STRONG READING GLASSES, MAGNIFIERS, TELESCOPES, LAMPS
Whenever regular reading glasses are too weak, it is possible to try reading with stronger lenses at a closer distance. It makes the image larger.
Reading with strong reading glasses may become so tiresome that a TV-magnifier or a CCTV, closed circuit TV, is a more comfortable solution. There are different rules and regulations in different countries and states that require the visually impaired person himself to pay for some devices and subsidize some. The local representative of the organisation for the visually impaired, or the local deaf-blind worker, and your social worker should know how to get different visual aids and where to learn to use them properly.
Magnifiers are useful aids. A normally sighted person can use them when looking at something very small. Rod-formed magnifier in Fig.32.B is an inexpensive, yet useful present to be placed next to the telephone directory.
Although the Figure 32 was drawn in early 1980s the basic structures of magnifying lenses are still the same. Some convenient new magnifiers are now available, like the one in Figure 32a A for reading phonebook texts and the one in Figure 32a B to read the small texts describing the ingredients of food in packages.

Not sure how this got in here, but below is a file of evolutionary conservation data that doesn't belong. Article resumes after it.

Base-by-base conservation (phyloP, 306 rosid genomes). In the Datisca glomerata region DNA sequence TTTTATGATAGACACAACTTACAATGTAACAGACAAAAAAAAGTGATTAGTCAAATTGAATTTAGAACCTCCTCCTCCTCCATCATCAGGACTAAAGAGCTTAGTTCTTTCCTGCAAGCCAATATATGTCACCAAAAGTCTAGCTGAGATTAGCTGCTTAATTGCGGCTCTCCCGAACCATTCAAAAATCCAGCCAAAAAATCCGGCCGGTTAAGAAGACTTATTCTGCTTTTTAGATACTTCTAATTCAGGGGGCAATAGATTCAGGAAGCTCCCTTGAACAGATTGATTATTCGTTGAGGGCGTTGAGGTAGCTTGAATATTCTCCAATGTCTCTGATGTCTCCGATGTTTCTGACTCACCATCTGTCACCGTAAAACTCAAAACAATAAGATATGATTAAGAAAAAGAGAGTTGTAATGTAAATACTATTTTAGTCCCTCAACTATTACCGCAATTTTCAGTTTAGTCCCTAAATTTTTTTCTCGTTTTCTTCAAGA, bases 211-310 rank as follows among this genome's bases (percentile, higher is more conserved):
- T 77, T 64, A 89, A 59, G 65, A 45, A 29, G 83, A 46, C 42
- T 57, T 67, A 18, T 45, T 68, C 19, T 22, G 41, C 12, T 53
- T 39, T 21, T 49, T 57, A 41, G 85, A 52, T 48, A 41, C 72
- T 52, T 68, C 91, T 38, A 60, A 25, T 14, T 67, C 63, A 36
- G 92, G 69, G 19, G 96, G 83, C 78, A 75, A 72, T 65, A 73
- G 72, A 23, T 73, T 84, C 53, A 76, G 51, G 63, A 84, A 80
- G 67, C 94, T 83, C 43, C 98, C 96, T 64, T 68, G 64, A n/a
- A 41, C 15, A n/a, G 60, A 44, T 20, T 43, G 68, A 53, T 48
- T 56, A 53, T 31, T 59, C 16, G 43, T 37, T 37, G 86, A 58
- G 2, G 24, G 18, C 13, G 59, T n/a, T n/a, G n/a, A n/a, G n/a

When optical magnification is insufficient electro-optical magnification is possible. Use of computers makes the changes of the size of text easy either by changing the font size or by using specific programs to increase the text size.
Lamps are important visual aids for the visually impaired. Regular incandescent light is often sufficient if placed close enough.
Some visually impaired people prefer fluorescent light, especially if the reading distance is very short and the lamp has to be kept close to the face (Fig.34).
The short reading distance may cause heart problems in the elderly. It is wise to use a supporting surface or a book rack. There are numerous different devices to be used for holding texts, also for those who read in bed.
We want everyone to be able to read comfortably; the visually impaired are no exception. Their visual aids should be chosen and fitted very carefully and these should be given after training to make sure they can be used for longer periods of time.